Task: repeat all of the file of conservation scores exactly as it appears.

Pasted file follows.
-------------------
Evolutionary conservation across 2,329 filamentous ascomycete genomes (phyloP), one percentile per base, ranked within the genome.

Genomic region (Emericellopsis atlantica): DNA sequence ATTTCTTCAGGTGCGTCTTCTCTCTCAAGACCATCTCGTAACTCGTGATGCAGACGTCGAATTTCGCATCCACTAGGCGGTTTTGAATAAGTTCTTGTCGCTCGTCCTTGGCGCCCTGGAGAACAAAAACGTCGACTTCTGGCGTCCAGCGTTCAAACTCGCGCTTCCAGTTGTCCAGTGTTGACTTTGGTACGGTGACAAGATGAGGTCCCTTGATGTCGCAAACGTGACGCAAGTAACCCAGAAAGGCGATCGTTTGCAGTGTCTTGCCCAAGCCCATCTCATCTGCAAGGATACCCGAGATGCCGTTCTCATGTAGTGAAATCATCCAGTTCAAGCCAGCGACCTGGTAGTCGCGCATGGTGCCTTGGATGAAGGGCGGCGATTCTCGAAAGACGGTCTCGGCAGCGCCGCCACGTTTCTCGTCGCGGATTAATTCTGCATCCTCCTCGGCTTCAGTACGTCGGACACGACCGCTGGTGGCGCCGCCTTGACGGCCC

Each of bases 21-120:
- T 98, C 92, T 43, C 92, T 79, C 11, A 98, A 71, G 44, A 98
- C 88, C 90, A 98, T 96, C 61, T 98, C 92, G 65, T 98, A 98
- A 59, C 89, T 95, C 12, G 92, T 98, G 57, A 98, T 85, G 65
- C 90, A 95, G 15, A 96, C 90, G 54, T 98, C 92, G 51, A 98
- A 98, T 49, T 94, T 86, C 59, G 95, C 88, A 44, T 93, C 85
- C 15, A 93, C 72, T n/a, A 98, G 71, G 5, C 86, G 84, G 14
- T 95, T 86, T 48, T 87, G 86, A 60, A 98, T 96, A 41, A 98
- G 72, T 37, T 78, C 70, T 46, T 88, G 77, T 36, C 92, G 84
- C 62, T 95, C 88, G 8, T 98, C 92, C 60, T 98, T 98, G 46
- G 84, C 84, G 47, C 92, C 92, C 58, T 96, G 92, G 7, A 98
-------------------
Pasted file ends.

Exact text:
Evolutionary conservation across 2,329 filamentous ascomycete genomes (phyloP), one percentile per base, ranked within the genome.

Genomic region (Emericellopsis atlantica): DNA sequence ATTTCTTCAGGTGCGTCTTCTCTCTCAAGACCATCTCGTAACTCGTGATGCAGACGTCGAATTTCGCATCCACTAGGCGGTTTTGAATAAGTTCTTGTCGCTCGTCCTTGGCGCCCTGGAGAACAAAAACGTCGACTTCTGGCGTCCAGCGTTCAAACTCGCGCTTCCAGTTGTCCAGTGTTGACTTTGGTACGGTGACAAGATGAGGTCCCTTGATGTCGCAAACGTGACGCAAGTAACCCAGAAAGGCGATCGTTTGCAGTGTCTTGCCCAAGCCCATCTCATCTGCAAGGATACCCGAGATGCCGTTCTCATGTAGTGAAATCATCCAGTTCAAGCCAGCGACCTGGTAGTCGCGCATGGTGCCTTGGATGAAGGGCGGCGATTCTCGAAAGACGGTCTCGGCAGCGCCGCCACGTTTCTCGTCGCGGATTAATTCTGCATCCTCCTCGGCTTCAGTACGTCGGACACGACCGCTGGTGGCGCCGCCTTGACGGCCC

Each of bases 21-120:
- T 98, C 92, T 43, C 92, T 79, C 11, A 98, A 71, G 44, A 98
- C 88, C 90, A 98, T 96, C 61, T 98, C 92, G 65, T 98, A 98
- A 59, C 89, T 95, C 12, G 92, T 98, G 57, A 98, T 85, G 65
- C 90, A 95, G 15, A 96, C 90, G 54, T 98, C 92, G 51, A 98
- A 98, T 49, T 94, T 86, C 59, G 95, C 88, A 44, T 93, C 85
- C 15, A 93, C 72, T n/a, A 98, G 71, G 5, C 86, G 84, G 14
- T 95, T 86, T 48, T 87, G 86, A 60, A 98, T 96, A 41, A 98
- G 72, T 37, T 78, C 70, T 46, T 88, G 77, T 36, C 92, G 84
- C 62, T 95, C 88, G 8, T 98, C 92, C 60, T 98, T 98, G 46
- G 84, C 84, G 47, C 92, C 92, C 58, T 96, G 92, G 7, A 98